Parents Can Help Their Children Adjust to Online Learning

Many young children have struggled to adjust to attending school online. While they are required to spend extended periods staring at a computer screen, they are easily distracted, lose interest and miss social interactions. In a time of nearly unprecedented challenges to childhood education, parents can improve their children’s chances of success by adopting some simple considerations from the perspectives of vision, hearing and occupational therapy.

Mom son computer learningThe workstation

With children of all ages participating in virtual learning currently, setting up an ergonomically designed learning space at home will go a long way in promoting good posture, better engagement and prevention of musculoskeletal challenges down the road. While it is unrealistic to expect children to maintain the 90-90-90 (elbows-hips-knees angled at 90 degrees with feet flat on the ground) position at all times, it helps to start with an ergonomic setup and provide some alternative seating positions.

Here are some strategies for setting up an ergonomic workstation and some alternatives:

  • Chair: Choose a comfortable cushioned chair with lumbar support and armrests. The height of the chair should be adjusted such that the child’s feet reach the floor. The depth of the chair should be such that thighs are supported but the edge of the seat does not cut into the back of the knees and there is a clearance of a few inches (3-4) between the edge of the chair and the child’s knees.
  • Desk: Desk surface should be low enough, such that elbows remain at 90 degrees and wrists in neutral position.
  • Device setup: The top of the monitor should be eye-level and the distance around 16 inches from the screen.
  • Sound: If possible, use either the computer speakers or headphones as two ears are better than one. Try to avoid using earbuds.  
  • Tip: Hang a picture of an ergonomic setup to remind children of the correct position to sit. 

And here are some alternatives you might consider.

  • Use a standing desk or create a raised work surface, while maintaining a minimum of 16 inches away from the screen. 
  • Alternate a chair with a yoga ball. 
  • If sitting on the couch or bed occasionally, consider using a laptop table, adjusted such that 90 degree elbow position and wrist position is still reasonably maintained. 
  • Use a slant board to place papers and notebooks, while working on written assignments.
  • Incorporate adjustable book stands or holders to angle books and tablets for reading.
  • Headphones with a boom microphone to pick up your child’s voice more clearly.
  • Add in a captioning app, such as Ava, so your child can read along with the conversation. 

Improving endurance and preventing fatigue

Increased screen time for virtual learning may lead to more symptoms of fatigue and reduced concentration.  Simple modifications can be made to alleviate additional strain on your child.

  • Room lighting should be set at a maximum level and the screen placed to eliminate    glare. 
  • A larger screen instead of a smaller device like a tablet or laptop will reduce the demand on the visual system.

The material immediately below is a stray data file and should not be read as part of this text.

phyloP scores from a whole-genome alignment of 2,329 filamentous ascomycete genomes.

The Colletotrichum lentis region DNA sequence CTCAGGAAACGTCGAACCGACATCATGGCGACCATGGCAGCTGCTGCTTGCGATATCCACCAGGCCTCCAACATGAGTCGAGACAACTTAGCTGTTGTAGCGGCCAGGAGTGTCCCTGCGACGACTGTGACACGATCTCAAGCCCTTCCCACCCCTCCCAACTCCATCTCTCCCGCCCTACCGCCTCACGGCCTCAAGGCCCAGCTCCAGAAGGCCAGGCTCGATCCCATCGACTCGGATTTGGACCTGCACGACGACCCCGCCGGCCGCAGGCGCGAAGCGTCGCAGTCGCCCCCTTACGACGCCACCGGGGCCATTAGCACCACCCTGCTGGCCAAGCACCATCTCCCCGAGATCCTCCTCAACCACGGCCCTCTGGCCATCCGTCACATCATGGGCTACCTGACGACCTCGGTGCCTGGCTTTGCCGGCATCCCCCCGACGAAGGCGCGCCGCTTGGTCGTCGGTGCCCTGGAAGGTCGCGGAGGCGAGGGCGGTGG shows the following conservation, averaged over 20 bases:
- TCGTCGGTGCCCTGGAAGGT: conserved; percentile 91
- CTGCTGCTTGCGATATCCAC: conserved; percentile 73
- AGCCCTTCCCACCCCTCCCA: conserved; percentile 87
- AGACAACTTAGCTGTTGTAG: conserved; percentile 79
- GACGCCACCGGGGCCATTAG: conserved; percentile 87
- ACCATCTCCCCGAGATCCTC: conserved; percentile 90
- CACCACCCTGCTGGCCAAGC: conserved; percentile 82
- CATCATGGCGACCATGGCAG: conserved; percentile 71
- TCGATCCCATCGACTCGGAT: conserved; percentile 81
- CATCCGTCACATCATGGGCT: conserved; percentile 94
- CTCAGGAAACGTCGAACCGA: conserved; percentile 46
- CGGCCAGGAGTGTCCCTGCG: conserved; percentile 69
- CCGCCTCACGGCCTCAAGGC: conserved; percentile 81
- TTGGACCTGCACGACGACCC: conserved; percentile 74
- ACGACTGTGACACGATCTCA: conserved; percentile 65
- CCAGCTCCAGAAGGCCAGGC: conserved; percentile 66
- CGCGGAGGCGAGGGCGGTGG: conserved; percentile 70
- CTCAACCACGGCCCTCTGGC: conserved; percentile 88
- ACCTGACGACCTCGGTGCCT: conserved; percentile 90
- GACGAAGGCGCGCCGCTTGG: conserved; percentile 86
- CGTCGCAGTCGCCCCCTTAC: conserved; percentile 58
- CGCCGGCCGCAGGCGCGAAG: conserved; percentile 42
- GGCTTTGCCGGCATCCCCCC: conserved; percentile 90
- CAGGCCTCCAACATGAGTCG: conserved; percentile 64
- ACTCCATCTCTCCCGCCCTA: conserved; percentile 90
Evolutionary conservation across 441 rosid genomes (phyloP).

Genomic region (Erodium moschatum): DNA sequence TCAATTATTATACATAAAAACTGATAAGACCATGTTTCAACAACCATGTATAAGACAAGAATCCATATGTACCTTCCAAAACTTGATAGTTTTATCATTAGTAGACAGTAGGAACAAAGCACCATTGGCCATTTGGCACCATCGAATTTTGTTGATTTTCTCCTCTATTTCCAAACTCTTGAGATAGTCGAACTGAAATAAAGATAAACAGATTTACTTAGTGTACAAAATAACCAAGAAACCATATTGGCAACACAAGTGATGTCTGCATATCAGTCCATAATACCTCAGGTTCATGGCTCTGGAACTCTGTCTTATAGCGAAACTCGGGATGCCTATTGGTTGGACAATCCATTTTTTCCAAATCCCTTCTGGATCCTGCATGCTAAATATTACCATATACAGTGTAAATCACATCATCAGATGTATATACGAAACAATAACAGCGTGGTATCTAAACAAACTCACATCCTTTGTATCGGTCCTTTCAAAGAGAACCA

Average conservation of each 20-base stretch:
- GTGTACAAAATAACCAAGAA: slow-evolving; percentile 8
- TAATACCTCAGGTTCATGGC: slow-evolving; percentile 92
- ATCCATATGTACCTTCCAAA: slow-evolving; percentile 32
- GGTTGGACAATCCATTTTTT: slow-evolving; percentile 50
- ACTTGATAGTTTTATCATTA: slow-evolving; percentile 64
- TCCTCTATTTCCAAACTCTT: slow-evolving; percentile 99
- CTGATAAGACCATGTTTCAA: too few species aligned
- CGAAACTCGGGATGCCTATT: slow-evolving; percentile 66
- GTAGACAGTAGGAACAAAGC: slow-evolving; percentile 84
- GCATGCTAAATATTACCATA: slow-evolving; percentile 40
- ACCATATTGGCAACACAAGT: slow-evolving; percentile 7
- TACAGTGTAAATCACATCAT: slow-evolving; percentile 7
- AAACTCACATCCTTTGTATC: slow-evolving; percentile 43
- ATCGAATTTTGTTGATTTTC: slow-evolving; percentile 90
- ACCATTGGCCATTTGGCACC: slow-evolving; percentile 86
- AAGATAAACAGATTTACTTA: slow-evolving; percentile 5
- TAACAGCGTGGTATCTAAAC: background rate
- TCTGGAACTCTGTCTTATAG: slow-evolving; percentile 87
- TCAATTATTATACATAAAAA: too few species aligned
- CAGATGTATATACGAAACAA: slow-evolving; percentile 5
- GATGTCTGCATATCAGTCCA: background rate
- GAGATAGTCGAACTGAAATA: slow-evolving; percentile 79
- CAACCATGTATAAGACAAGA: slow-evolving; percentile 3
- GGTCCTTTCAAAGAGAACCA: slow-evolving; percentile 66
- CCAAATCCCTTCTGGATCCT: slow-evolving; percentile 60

• A blue light filter app, such as night shift or twilight, will help reduce the amount of blue light emitted by technological devices. Blue light has been shown to have a negative effect on the sleep/wake cycle.  
  • Use an external keyboard with ergonomic pads to support the wrists, instead of using the tablet screen to type. 
  • Add an ergonomic mouse instead of the laptop’s trackpad. 
  • Use an anti-fatigue mat while standing for an extended period of time.
  • Position a three-sided cardboard privacy folder to reduce distractions.
  • Reduce background noise to improve overall sound quality and ability to concentrate.

Establishing routines and setting schedules

The COVID-19 pandemic has upended routines for families and children alike. Most parents are having to balance online learning for children, with their own work schedules. Here are some tips to help families to build structure and develop routines:

  • Set consistent times for getting up and going to bed. Some families might find it beneficial to use an alarm clock with daylight simulation, to establish a smoother morning routine. 
  • Try to limit device use outside of school and work.
  • Hang a daily visual schedule near workspaces (use a picture schedule for younger kids and written for older). 
  • Build in breaks:
    • Brain breaks: spend time outside, practice mindfulness or meditation. 
    • Sensory: physical movement like jumping jacks, play catch, introduce crunchy snacks or chewing gum to bring back focus.
    • Visual: Optometry advocates the 20/20/20. For every 20 minutes of near work, take 20 seconds to look over 20 feet away.
    • Sound:  An easy rule for safe sound levels is the 80/90 rule with headphones.  Turning the volume up 80% is only safe for 90 minutes, however 60% of the volume level is generally safe for eight hours a day. 
  • Daily, disinfect or wipe off headphones and workstations

If you notice your child is struggling after considering these recommendations, it might be time   for a hearing and/or a vision evaluation. You may also want to request a quick assessment of their study area by a qualified professional.

Shelly Boelter, AuD, is an assistant professor of audiology who serves on the board of the Oregon Academy of Audiology and is a fellow of the American Academy of Audiology. Shruti Gadkari, OTD, is an assistant professor in the school of Occupational Therapy with a specialty in pediatrics. Paula Luke, OD, is an associate professor of optometry, chief of vision therapy, and a fellow of the American Academy of Optometry. You can reach the authors by emailing


Tuesday, March 16, 2021